rians, and Crinoids. A number of his papers on the deep-sea corals of Florida, of the Caribbean Sea, and of the Gulf of Mexico, have appeared in the Museum publications. He had begun to work at the magnificent collection of Halcyonarians made by the Blake in the Caribbean Sea, and had already made good progress with his final report on the Holothurians. The Crinoid memoirs published by him relate to a few new species of Comatula and to the interesting genera Rhizocrinus and Holopus.
"The titles of his memoirs indicate the range of his learning and his untiring industry. His devotion to science was boundless. A model worker, so quiet that his enthusiasm was known only to those who watched his steadfast labor, he toiled on year after year without a thought of self, wholly engrossed in his search after truth. He never entered into a single scientific controversy, nor ever asserted or defended his claims to discoveries of his own which had escaped attention. But, while modest to a fault and absolutely careless of his own position, he could rebuke in a peculiarly effective, though always courteous, manner ignorant pretensions or an assumption of infallibility.
"Appointed keeper of the Museum of Comparative Zoölogy after the death of Professor Agassiz, he devoted a large part of his time to the administration of the Museum affairs. Always at his post, he passed from his original investigations to practical details, carrying out plans which he had himself helped to initiate for the growth of the institution. As he had been the devoted friend of Professor Agassiz's father, he became to his son a wise and affectionate counselor, without whose help in the last ten years the Museum could not have taken the place it now occupies. If he did not live to see the realization of his scientific hopes, he lived at least long enough to feel that their fulfillment is only a matter of time. He has followed Wyman and Agassiz, and like them has left his fairest monument in the work he has accomplished and the example he leaves to his successors."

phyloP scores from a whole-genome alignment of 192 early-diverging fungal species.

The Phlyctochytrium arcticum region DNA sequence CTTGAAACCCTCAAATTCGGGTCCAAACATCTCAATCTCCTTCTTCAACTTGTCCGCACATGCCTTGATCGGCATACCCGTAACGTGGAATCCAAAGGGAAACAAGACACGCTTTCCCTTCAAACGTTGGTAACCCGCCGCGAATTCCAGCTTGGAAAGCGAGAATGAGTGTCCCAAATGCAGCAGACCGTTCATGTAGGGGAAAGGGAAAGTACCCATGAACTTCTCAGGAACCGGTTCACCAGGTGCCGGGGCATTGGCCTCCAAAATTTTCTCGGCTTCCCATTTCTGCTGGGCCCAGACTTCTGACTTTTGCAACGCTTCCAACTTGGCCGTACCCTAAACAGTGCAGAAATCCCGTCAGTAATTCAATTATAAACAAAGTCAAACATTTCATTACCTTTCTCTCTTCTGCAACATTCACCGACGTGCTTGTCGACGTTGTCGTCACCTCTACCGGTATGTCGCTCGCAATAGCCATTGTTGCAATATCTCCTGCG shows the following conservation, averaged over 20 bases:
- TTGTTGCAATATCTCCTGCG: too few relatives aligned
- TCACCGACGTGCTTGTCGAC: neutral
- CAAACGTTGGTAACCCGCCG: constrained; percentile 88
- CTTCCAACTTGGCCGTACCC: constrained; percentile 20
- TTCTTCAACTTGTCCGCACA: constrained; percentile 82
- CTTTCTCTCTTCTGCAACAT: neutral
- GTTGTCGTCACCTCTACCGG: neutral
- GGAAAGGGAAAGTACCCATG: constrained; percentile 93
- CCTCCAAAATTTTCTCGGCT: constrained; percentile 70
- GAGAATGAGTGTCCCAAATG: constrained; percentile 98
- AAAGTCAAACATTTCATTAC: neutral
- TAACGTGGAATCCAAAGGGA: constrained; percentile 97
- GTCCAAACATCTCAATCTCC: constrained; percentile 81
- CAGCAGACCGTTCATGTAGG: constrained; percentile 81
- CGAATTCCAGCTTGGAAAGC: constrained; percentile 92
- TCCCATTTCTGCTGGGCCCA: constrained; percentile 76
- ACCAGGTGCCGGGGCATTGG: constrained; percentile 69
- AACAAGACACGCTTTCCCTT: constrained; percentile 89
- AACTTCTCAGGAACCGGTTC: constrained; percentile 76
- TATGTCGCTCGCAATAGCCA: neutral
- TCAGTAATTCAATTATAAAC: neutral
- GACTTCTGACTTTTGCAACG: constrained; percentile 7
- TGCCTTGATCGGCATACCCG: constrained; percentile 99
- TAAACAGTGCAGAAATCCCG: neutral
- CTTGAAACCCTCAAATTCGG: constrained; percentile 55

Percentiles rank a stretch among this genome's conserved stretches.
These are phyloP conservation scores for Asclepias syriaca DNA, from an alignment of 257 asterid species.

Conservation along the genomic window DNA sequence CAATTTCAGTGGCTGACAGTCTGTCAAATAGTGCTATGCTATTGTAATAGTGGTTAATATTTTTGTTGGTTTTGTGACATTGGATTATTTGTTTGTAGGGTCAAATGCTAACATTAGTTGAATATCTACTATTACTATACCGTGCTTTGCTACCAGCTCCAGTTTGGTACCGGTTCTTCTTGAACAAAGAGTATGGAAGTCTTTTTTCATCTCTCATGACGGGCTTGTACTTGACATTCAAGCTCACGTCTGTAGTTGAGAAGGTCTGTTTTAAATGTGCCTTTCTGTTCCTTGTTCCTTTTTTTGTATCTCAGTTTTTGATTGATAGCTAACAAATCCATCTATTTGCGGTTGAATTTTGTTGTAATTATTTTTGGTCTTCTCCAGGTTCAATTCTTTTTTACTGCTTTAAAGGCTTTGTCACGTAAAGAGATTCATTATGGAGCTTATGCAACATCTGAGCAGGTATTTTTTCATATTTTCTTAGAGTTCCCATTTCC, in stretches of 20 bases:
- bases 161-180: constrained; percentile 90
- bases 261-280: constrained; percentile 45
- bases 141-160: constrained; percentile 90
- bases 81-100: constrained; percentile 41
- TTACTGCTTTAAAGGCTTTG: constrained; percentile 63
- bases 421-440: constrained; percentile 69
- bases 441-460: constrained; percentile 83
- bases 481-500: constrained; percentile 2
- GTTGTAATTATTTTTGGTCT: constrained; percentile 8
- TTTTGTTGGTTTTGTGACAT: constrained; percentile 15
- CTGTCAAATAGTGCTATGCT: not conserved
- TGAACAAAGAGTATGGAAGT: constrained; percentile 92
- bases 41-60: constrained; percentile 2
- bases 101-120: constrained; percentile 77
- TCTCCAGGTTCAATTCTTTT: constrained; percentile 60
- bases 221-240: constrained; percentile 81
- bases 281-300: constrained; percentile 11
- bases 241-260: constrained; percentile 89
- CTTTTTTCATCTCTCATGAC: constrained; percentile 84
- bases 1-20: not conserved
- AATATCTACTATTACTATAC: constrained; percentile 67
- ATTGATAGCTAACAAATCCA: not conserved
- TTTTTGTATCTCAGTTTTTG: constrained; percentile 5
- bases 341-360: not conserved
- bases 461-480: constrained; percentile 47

H. N. Mosely communicates to the same journal the following observations on Pourtales's scientific work: "Almost from the commencement of his connection with the United States Coast Survey he deeply interested himself in deep-sea questions, and some of the earliest observations on the nature of the deep-sea bottom and of Globigerina mud were made by him. He wrote on the structure of Globigerina and Orbulina, and described the occurrence of the small Globigerina-like shells bearing spines in the interior of certain Orbulinæ, which he concluded were the swollen terminal chambers of Globigerinse containing young in progress of development. The first step in deep-sea investigation in the United States was taken by the late Professor Bache on his assuming the duties of the United States Coast Survey in 1844, when he ordered the preservation of specimens brought up by the lead. Every specimen was carefully preserved and labeled,